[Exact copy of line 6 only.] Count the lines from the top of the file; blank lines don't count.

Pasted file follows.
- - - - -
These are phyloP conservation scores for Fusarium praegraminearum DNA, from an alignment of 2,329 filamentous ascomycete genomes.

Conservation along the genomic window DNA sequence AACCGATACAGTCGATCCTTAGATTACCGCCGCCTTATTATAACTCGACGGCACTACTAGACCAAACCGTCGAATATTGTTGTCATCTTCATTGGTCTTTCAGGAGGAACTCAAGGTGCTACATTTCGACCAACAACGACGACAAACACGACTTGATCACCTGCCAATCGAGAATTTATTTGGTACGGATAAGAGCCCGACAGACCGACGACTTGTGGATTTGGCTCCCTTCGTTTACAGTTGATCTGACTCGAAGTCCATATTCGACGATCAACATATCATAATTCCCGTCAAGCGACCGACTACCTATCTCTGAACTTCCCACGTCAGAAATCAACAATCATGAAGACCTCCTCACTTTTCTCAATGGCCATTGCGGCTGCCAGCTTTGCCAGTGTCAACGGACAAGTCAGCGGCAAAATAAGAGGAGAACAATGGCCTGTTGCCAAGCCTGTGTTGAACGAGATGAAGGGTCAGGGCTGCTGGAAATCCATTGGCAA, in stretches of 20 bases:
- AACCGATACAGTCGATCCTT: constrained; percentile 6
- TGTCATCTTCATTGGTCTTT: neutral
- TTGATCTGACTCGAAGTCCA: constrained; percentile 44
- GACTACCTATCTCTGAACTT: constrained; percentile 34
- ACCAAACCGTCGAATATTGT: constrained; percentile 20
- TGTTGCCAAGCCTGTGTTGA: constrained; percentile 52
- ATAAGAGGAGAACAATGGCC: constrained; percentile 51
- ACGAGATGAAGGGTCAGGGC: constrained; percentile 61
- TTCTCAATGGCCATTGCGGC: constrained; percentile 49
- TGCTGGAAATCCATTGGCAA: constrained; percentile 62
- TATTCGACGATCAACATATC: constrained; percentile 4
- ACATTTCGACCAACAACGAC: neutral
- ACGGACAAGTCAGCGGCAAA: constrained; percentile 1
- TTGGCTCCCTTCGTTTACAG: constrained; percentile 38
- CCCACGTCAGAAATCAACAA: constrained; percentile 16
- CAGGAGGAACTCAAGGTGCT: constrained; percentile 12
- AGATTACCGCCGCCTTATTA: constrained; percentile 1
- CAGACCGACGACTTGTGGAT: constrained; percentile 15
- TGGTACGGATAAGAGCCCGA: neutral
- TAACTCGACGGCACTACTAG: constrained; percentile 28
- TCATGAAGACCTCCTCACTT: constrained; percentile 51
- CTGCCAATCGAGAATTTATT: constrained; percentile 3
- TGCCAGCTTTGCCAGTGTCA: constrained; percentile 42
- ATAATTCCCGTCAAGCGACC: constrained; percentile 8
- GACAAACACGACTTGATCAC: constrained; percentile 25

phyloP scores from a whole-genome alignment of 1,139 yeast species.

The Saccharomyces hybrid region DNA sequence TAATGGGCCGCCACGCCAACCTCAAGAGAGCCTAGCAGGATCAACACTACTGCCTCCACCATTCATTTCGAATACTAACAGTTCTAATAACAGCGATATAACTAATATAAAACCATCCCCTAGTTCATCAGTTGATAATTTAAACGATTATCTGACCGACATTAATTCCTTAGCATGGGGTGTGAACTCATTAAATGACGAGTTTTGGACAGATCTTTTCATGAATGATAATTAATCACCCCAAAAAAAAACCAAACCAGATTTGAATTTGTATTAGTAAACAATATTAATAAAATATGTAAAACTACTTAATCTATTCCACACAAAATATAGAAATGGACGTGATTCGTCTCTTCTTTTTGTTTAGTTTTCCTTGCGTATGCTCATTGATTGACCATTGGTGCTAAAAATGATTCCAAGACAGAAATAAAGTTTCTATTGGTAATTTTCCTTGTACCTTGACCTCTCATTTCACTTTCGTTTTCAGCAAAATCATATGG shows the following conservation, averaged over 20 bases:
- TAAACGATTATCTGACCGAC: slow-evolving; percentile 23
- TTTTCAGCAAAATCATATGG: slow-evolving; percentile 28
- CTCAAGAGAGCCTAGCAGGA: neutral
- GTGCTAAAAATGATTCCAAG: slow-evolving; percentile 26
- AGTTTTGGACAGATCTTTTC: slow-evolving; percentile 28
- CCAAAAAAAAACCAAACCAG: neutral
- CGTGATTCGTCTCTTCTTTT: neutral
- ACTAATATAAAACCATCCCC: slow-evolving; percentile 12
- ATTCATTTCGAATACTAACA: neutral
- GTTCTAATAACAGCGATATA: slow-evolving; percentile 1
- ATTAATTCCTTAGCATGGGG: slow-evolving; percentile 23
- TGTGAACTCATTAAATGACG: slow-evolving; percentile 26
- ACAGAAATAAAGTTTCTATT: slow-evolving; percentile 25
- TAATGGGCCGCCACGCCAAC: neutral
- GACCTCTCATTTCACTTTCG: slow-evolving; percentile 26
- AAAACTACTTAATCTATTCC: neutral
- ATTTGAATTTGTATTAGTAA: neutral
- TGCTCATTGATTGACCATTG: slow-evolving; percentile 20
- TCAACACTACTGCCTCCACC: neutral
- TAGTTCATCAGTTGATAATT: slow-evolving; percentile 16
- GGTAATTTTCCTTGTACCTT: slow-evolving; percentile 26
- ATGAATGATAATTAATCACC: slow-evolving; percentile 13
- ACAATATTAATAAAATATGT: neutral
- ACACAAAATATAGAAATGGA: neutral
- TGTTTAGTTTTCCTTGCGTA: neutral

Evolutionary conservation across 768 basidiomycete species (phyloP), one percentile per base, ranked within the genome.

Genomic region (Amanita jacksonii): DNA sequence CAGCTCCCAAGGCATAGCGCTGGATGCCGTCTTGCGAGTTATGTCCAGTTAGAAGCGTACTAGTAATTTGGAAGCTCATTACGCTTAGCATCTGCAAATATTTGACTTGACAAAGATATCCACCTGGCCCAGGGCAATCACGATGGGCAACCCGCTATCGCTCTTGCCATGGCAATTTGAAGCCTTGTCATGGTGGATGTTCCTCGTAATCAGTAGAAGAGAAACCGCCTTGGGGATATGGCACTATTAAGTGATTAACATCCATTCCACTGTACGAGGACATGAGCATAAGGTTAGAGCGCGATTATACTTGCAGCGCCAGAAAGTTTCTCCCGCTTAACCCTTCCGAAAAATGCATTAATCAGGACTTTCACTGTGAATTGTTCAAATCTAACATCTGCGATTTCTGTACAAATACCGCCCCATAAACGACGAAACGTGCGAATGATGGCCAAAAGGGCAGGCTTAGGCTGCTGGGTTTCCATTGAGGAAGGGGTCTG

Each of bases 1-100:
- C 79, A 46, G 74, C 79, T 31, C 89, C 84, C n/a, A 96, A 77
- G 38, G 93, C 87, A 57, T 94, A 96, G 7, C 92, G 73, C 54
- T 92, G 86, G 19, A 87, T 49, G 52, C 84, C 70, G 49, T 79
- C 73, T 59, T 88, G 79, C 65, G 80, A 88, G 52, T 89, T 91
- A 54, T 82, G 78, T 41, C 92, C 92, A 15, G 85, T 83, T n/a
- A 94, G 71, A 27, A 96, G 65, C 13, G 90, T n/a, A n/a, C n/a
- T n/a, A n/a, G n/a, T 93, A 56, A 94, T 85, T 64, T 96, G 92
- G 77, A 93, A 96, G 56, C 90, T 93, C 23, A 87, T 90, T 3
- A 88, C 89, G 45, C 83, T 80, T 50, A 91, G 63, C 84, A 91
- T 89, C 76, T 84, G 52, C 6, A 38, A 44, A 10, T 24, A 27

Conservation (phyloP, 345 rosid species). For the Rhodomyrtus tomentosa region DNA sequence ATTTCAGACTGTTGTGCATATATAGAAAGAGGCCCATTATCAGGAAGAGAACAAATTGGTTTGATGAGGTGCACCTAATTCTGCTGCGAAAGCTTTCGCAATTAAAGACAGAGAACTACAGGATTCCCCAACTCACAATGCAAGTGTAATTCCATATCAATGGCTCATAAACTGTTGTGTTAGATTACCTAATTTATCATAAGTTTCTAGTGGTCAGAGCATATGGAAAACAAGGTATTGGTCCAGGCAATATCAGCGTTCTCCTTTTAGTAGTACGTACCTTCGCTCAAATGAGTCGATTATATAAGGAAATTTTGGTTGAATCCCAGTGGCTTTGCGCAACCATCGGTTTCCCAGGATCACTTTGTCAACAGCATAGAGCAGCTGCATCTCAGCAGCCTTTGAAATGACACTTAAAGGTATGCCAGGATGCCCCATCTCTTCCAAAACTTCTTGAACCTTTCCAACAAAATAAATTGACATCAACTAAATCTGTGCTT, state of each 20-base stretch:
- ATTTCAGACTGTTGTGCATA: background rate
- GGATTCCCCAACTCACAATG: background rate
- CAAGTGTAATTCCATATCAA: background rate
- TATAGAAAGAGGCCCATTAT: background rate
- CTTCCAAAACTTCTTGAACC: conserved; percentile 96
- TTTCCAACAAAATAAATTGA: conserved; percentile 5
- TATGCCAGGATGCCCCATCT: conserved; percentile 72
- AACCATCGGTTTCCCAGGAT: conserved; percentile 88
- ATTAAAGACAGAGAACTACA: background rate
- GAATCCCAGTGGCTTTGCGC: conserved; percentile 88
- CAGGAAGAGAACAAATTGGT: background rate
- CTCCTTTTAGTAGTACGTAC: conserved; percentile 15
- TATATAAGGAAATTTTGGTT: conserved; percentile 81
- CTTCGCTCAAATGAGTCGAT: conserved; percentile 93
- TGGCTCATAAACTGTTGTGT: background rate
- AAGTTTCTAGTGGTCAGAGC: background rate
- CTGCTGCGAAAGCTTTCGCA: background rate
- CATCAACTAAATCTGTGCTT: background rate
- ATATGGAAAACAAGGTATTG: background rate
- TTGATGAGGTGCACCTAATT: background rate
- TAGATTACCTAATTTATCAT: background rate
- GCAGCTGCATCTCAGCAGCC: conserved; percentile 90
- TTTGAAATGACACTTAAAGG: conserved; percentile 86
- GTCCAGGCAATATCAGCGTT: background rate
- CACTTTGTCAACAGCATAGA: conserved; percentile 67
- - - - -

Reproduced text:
- GACTACCTATCTCTGAACTT: constrained; percentile 34